When a static response is not enough, we can take the real data from server and modify it to our liking. This saves a ton of time, because we don’t need to create the data ourselves. Instead, we can take e.g. response body and change only a desired attribute. This gives us one more advantage, because we can first make assertions on real data, and only then make changes. This is a great advantage compared to providing a static response, that essentially creates a blind spot for any API changes.
Instructor: [0:00] With dynamic intercepting, I can change, basically, any part of the request or the response. To change my response dynamically, I have a reply function, which will take a response as a parameter in my callback function. For starters, I can just console log it out.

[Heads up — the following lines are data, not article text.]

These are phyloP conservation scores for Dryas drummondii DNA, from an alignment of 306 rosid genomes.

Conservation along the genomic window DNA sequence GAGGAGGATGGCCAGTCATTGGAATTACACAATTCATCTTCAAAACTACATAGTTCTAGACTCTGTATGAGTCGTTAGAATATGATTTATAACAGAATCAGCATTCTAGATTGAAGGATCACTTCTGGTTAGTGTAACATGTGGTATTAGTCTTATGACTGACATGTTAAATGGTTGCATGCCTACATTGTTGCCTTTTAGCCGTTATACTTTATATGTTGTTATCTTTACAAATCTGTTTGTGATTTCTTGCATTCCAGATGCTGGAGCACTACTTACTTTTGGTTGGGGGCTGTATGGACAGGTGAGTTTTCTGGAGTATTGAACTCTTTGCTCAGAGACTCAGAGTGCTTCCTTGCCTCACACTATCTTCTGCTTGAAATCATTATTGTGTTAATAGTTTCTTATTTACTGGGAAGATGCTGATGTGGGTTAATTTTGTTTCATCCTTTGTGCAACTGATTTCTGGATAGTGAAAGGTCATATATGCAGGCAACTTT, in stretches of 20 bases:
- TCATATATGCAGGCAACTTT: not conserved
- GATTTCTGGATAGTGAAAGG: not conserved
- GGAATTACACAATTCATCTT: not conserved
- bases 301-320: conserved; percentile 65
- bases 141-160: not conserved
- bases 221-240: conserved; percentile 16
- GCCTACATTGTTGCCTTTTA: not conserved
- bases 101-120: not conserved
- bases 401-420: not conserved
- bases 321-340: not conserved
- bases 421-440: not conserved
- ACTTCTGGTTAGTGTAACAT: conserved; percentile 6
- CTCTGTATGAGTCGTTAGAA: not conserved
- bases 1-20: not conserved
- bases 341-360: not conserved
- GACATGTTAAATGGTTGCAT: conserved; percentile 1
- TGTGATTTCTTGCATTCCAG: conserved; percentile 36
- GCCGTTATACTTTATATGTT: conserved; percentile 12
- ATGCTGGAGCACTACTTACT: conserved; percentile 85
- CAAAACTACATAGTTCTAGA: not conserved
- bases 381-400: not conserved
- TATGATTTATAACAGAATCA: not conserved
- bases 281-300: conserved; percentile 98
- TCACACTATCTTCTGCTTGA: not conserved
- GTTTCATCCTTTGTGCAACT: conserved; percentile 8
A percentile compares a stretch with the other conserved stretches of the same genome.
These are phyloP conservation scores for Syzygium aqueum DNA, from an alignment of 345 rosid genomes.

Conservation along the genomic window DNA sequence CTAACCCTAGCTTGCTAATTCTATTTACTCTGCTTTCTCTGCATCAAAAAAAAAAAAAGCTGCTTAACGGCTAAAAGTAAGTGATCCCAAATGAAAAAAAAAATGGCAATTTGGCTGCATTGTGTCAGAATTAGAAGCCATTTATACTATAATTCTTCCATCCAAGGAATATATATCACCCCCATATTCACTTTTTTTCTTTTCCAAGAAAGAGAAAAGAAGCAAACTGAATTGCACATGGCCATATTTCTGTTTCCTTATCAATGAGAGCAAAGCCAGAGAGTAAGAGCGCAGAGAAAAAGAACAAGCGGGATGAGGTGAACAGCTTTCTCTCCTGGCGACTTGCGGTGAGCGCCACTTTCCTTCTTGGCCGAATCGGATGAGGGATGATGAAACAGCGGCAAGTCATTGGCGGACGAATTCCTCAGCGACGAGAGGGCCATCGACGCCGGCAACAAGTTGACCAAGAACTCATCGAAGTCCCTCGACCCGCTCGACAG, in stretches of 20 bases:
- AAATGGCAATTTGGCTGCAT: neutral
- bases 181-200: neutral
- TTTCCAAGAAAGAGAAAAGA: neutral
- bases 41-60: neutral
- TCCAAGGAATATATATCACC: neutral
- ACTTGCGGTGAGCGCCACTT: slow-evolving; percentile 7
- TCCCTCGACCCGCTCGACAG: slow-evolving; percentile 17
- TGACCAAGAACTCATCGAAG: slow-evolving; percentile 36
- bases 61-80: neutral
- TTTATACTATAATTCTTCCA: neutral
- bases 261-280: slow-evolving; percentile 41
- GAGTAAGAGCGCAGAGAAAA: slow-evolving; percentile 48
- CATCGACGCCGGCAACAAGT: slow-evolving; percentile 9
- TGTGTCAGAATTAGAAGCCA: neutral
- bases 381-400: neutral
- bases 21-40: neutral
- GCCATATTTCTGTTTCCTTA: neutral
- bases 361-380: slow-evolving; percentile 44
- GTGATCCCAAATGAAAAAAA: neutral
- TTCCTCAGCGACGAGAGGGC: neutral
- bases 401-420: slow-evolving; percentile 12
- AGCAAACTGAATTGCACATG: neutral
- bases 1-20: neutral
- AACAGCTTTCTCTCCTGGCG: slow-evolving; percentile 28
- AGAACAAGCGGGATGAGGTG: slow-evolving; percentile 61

[0:26] When I now save my test, I can see all of my boards. I can see that the whole response is printed out inside the console. If I want to change the body and change, for example, the first board's name, I can go ahead and type, This Body, index number of zero, name, and change the value to, "Philips Birthday Party," close my console, so you can see, and save the test.
[0:58] You'll see that the value inside is changed now. The cool thing about this is that I'm combining real and fake data. When I click on this board, I can see that it has content. Although, the name is not changed in this view because there's a separate endpoint that is loading this. When I go back to my view, I can again see the changed name of the board.
[1:23] One thing with stabbing our data is that we cannot really be sure if the API is still returning the data in the same structure. To change that, we can first write the test for the attribute, Expect This Body Name to Exist. Only then, change it.
[1:47] If this assertion fails, we will actually find out. If it doesn't, then we dynamically change our data. When I now save my test, I first check that the original value exists and then I'll dynamically change it.